24 7 THEATRE FESTIVAL
New Century House To 1 August 2010.
When is a festival not a festival? Manchester’s answer is: when it’s a platform.
Sitting comfortably between the top-of-the-range programme of something like Edinburgh’s International Festival and the take-your-chance all-comers nature of its Fringe, the week-long 24:7 new plays programme that’s been held each late July in Manchester since 2004 is a chance to see new plays that have been sifted as scripts.
Following acceptance, the playwright assembles director and cast for their hour-long play; something slightly shorter’s permitted, but at the 60th minute the blue-pencil, or its offspring the delete-button comes into play. With most shows having a half-hour turnaround there’s no room for indulgence.
This year the number of shows is down to ten (plus four rehearsed readings of scripts in development) over two rooms in sponsoring Cooperative Society’s New Century House. Close to Manchester’s centre – and its inner-ring road – the place still seems remote. It’s been noted as less than ideal, two fit-up auditoriums either side a corridor, with limited sound insulation and little front-of-house wise. Still, this is a festival of the new and there’s something to be said for a somewhat improvised feel and the sense of bursting against limitations.
Each production has a slot most of the seven days, either at lunchtime or in three evening segments – more at weekends. Because 24:7 is a self-described ‘platform’ it leaves decisions about personnel to the writer. All they know is that there will be a space for their work at certain times over seven days. Technical ambition has to be limited; a raised one-level stage with a set number of lighting positions has to do for all. In itself this influences scripts and productions, as one of this year’s shows made evident as it tested the limits.
Russian ambition and sanctuary realism
That was The Inconsistent Whisper of Insanity, Ian Moore’s time-hopping account of a teenager caught between the early years of Bolshevism and the White Russian reaction. It’s a story of trains and trams, with 15-year old Milena caught between the two sides, and – a further complication – with her future self looking back from sixty years on.
Much of this is clear from a programme note (maybe the reason Black Box Theatre, who have also shown the piece in Liverpool and Buxton, were selling their programmes rather than giving them away). It’s a lot less apparent from the piece, which is built through in fragmentary events rooted in stylised ensemble moves, tableaux and rhythmic sounds, both live and pre-recorded.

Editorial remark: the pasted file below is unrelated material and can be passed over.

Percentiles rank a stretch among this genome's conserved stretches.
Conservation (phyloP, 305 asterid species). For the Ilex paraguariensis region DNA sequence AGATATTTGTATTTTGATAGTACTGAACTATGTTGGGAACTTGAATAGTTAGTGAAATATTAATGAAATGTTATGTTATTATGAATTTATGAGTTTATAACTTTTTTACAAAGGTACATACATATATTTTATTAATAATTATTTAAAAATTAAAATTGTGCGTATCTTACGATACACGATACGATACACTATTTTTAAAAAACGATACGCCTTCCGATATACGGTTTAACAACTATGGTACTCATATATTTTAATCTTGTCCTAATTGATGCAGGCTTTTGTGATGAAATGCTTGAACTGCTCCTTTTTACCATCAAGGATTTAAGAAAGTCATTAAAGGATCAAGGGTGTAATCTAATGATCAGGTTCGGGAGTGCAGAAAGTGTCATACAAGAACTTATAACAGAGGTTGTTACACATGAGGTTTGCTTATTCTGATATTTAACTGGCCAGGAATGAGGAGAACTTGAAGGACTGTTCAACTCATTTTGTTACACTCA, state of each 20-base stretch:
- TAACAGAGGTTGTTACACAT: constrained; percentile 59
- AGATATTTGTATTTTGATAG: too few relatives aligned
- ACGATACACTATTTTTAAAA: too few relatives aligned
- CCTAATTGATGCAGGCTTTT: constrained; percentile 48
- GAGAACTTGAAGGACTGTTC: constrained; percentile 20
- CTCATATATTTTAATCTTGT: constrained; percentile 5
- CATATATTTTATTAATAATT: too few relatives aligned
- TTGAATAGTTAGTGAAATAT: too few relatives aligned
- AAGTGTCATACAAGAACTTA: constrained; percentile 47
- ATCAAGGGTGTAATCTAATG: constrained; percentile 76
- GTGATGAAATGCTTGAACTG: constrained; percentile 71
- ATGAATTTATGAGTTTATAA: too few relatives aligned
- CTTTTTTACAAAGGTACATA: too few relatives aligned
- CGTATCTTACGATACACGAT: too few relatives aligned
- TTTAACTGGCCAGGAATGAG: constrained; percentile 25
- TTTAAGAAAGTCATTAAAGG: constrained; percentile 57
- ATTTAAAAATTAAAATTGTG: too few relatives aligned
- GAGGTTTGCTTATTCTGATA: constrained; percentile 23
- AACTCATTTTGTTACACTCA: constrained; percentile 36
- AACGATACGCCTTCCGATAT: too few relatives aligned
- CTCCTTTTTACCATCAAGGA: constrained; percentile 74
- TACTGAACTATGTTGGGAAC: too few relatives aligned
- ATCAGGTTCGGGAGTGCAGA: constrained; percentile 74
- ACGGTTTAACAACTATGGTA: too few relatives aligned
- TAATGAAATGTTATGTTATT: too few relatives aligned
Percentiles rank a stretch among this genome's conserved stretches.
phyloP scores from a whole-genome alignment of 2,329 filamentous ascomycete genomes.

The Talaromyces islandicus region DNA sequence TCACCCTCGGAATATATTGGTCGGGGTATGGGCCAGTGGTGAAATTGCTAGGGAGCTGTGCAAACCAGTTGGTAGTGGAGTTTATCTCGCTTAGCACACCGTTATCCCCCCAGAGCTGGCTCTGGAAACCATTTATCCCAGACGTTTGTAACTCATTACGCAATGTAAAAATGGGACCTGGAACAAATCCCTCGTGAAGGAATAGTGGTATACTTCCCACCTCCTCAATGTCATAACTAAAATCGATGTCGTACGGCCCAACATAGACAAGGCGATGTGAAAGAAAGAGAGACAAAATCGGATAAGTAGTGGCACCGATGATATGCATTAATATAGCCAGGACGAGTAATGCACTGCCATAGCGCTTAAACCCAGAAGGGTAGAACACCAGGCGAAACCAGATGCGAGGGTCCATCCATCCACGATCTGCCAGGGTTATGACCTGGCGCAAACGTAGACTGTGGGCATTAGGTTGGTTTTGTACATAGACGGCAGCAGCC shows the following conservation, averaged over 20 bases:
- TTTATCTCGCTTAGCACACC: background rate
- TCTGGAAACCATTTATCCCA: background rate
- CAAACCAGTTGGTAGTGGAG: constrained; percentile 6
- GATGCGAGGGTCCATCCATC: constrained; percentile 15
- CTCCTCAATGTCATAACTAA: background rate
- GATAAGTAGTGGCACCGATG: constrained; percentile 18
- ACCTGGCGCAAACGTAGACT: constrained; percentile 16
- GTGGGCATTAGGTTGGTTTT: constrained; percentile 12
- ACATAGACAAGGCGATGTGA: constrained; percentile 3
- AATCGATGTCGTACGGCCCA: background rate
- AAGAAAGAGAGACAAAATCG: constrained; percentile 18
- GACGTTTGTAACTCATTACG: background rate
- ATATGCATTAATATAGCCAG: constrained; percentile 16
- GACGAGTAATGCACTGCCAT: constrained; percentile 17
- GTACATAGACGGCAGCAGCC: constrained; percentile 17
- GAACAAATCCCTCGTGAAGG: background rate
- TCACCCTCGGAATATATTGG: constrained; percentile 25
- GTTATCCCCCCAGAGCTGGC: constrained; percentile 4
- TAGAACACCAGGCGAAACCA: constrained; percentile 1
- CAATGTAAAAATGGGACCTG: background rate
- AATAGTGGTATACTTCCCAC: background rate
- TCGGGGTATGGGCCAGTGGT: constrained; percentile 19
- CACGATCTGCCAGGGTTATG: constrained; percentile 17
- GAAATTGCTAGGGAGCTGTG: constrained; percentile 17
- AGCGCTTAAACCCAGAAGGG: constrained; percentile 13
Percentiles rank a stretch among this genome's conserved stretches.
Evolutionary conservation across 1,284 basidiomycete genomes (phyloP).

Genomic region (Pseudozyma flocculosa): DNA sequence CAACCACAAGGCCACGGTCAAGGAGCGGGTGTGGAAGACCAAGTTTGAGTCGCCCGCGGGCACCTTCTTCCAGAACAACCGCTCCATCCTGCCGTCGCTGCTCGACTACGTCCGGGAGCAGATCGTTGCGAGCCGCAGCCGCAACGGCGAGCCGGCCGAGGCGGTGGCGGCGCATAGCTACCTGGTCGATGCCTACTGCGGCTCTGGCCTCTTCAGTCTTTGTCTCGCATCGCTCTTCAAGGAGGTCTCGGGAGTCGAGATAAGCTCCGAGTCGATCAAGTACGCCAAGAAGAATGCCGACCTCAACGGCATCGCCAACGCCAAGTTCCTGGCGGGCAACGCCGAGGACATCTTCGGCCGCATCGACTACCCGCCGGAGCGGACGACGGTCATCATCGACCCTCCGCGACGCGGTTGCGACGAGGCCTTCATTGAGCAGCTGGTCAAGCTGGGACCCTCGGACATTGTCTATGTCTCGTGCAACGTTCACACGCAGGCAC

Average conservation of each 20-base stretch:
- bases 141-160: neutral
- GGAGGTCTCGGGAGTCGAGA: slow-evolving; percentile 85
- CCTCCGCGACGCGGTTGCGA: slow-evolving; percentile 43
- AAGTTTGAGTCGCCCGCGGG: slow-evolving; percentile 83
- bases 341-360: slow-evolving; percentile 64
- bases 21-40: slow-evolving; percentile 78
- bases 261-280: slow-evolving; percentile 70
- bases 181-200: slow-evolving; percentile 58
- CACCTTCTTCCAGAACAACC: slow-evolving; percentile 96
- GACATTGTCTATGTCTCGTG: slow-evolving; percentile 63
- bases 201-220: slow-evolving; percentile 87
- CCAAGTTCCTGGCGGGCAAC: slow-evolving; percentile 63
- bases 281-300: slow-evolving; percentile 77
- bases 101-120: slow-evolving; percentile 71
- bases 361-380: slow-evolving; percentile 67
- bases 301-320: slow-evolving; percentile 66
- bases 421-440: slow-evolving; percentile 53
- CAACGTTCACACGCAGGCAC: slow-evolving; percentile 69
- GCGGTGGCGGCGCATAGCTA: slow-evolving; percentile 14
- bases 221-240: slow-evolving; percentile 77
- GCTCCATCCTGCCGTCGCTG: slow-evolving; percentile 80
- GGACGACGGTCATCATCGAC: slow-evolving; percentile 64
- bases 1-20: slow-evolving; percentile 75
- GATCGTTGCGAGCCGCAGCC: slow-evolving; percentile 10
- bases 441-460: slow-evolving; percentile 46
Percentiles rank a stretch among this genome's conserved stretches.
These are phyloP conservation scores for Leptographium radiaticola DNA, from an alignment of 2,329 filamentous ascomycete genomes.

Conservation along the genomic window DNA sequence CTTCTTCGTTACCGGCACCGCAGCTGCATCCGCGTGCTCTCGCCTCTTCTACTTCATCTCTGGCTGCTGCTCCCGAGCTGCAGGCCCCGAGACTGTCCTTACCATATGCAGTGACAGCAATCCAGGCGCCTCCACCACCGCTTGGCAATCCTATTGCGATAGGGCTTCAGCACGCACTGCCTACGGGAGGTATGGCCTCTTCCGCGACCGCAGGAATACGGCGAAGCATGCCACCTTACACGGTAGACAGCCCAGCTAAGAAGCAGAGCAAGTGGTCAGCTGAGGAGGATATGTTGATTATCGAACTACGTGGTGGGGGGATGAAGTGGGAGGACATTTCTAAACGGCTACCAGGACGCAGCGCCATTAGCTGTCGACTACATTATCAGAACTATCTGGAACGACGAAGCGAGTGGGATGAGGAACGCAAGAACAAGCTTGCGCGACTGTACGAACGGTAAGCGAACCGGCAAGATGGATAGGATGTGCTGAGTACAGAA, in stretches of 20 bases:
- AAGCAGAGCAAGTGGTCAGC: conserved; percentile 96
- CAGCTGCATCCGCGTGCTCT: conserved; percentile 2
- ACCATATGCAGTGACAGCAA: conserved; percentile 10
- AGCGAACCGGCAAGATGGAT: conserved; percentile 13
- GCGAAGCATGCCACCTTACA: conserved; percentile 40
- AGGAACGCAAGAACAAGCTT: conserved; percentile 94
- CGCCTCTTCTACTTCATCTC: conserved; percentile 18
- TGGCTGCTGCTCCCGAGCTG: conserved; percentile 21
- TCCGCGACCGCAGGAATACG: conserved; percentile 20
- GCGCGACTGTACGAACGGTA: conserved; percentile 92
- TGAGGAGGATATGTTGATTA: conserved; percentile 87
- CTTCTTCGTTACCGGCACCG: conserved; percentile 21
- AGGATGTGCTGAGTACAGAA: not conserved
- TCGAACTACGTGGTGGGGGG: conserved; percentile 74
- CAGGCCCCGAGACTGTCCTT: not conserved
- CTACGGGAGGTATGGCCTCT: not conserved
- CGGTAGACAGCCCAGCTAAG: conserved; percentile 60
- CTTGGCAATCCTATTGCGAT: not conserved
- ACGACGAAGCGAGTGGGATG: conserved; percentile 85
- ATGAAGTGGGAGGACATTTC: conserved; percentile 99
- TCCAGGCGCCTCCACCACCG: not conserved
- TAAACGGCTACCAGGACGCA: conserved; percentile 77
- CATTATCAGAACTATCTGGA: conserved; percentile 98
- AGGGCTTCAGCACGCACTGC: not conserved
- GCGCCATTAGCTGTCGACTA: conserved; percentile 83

The ensemble – together with the movable screens with sprayed and applied images – is the piece’s strength, pointing-up the chaos of a young person’s experiences in revolutionary (not to mention counter-revolutionary) times. Individual performances are vocally far less well characterised; it’s the group that makes the piece.
With a projection screen built into the rear wall of the Pioneer Stage (a name marking the Co-op’s sponsorship, as the other auditorium, the Elphick, recalls the late Michael Elphick, an actor who encouraged new work) every bird has its tern in Dick Curran’s Islanders, a straightforward piece about the clash between a temporary bird sanctuary helper and the full-time bird-lover with whom she works – along with his female boss to add to the clashes.
Tricked-out with location photography it could be reworked into a decent piece for screen. Physical textures of landscape and sea could enrich the atmosphere and lead to less reliance on the thin characterisation, which isn’t helped by the generalised performances, though Katy Slater gave Nichola a sense of the newcomer trying to fit in.
Strong scripts display difficulties in reuniting families.
TV has been the main preserve of Charlotte Essex, author of The Fading Hum which sets the return of a hedge-fund manager to the hedges and fields of the northern family farm, managed by his brother, against the potentially disastrous threat to the earth’s population of bees. Like the reunited brothers theme, such a metaphor (here drawn from bees) is well-trodden territory that still offers new dramatic landscapes. There’s a tendency to hurry things at the start, in a rhythm more suited to screen than stage stories, with the arrival of a bee expert to examine trouble out at t’hives.
But once settled in, the play acquires a steadier rhythm, and the detail – the cold night, footwear for the farm – helps build a context for the characters’ relationships. The expert herself needs help, having crashed her car, and the dangerous drunk scene is successfully negotiated, with a wine-tasting contest thrown in. Bitterness and resentment about the past emerge at the right point in the brothers’ relationship rather than seeming a playwright-timed device. Laura Keefe’s production uses the space to create interiors and the outside, making the most of the script’s growing assurance and there’s a particularly lived-in performance from Jay Taylor as the farmer-brother.
A three-hander’s more typical of 24:7 than, say Inconsistent Whisper’s mega-cast of eight. And seeing Colette Kane’s three-handed Hatch straight after Ian Moore’s play raised the question of ambition and achievement. Hatch is more consistently successful than the Russian venture, but it asks considerably less of audiences. Still, this Liverpool family story is well-constructed. A young man and woman await a third person’s arrival at their flat.